Sustainability

Walmart becomes first large US retailer to ‘significantly invest’ in vertical farming

The Associated Press/Plenty via Walmart

Story at a glance

  • The nation’s largest retailer announced Tuesday that it is investing in indoor vertical farming company Plenty.
  • Walmart did not disclose the size of its own investment or the financial terms of the deal.
  • Plenty, a San Francisco-based startup, uses indoor warehouse facilities in California to house rows of hydroponic towers to grow leafy greens like lettuce, kale and arugula.

Walmart is partnering with a vertical farming startup to help deliver fresh produce to its stores year-round. 

The nation’s largest retailer announced Tuesday that it is investing in indoor vertical farming company Plenty as part of a $400 million round of funding for the startup.  

Walmart did not disclose the size of its own investment or the financial terms of the deal, but said a Walmart executive will join Plenty’s Board of Directors as part of the partnership.  

Plenty, a San Francisco-based startup, uses indoor warehouse facilities in California to house rows of hydroponic towers to grow leafy greens like lettuce, kale and arugula. The operation incorporates engineering, software and “sustainable crop science” to grow several crops on one platform at “unprecedented speed,” according to Walmart.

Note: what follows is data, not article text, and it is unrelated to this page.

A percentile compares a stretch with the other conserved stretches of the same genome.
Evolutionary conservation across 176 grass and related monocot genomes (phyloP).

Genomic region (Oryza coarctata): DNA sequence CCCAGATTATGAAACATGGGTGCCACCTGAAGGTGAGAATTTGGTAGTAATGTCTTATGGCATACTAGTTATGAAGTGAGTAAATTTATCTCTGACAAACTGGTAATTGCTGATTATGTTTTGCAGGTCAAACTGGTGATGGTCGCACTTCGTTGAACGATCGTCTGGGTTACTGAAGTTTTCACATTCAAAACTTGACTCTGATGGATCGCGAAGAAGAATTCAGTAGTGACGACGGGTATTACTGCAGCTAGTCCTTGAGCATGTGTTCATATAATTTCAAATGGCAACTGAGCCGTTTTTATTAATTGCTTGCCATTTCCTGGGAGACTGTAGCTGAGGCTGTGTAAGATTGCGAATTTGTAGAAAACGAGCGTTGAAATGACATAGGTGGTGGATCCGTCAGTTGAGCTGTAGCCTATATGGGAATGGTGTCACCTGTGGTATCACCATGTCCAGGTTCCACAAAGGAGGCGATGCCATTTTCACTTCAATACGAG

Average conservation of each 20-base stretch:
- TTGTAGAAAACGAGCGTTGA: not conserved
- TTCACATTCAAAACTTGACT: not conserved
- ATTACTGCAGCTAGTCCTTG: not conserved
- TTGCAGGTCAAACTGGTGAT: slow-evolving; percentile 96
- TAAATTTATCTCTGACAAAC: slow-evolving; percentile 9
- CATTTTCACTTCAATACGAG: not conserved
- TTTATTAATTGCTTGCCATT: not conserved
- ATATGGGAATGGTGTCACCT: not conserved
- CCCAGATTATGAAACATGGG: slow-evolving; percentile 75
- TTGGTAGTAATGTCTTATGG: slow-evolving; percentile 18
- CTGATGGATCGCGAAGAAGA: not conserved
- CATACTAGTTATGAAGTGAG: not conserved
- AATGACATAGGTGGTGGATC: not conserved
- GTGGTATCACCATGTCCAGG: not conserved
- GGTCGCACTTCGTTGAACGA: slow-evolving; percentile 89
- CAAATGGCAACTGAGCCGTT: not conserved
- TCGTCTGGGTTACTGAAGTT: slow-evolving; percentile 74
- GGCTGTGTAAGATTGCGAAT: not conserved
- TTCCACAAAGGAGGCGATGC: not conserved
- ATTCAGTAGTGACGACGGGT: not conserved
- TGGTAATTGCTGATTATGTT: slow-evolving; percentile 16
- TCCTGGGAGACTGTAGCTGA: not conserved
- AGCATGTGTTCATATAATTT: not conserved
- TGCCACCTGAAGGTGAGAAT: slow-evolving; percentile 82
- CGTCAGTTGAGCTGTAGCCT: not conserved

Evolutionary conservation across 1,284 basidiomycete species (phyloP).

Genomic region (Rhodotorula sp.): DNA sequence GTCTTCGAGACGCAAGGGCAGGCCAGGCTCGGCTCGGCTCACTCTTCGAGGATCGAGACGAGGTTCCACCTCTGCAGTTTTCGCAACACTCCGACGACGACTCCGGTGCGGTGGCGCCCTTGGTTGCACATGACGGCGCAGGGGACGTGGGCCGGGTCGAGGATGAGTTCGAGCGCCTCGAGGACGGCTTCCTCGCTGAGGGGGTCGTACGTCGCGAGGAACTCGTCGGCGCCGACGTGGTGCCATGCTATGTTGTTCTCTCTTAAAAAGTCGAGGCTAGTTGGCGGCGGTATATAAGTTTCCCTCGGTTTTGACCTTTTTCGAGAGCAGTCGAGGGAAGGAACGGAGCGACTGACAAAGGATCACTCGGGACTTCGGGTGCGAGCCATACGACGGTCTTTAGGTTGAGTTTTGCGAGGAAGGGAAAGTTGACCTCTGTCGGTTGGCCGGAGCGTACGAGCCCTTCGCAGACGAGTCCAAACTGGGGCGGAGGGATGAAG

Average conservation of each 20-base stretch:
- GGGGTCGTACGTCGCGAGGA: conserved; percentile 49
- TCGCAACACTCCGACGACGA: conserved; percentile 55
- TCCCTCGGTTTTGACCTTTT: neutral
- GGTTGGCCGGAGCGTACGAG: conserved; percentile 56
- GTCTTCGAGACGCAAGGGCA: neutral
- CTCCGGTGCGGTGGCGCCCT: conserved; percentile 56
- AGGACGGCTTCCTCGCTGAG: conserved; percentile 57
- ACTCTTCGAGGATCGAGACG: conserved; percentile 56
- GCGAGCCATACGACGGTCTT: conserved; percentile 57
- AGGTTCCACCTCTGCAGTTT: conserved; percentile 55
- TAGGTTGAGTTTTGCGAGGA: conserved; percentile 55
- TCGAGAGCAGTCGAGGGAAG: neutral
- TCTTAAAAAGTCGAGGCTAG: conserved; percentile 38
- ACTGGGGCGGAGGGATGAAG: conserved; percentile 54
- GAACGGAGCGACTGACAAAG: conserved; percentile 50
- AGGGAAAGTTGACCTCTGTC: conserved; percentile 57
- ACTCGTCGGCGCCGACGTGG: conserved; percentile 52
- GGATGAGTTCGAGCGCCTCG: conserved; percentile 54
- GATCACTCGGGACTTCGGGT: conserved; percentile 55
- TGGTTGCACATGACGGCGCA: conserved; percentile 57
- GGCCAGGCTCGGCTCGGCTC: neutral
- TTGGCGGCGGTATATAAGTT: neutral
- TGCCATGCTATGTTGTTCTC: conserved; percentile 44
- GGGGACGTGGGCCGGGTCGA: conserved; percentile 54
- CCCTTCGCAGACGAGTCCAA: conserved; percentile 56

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The company says it can condense hundreds of acres of farmland into the size of a big box retail store and deliver up to 350 times more food per acre. The crops are also grown without pesticides and aren’t affected by unpredictable weather.  

“We are focused on identifying and investing in innovative food solutions to bring our customers the freshest, highest-quality foods at the best prices,” Charles Redfield, chief merchandising officer at Walmart, said in a statement.  

“We believe Plenty is a proven leader in a new era of agriculture, one that offers pesticide-free, peak-flavor produce to shoppers every day of the year,” Redfield said.  

Walmart plans to carry Plenty’s leafy greens in its California locations later this year. 


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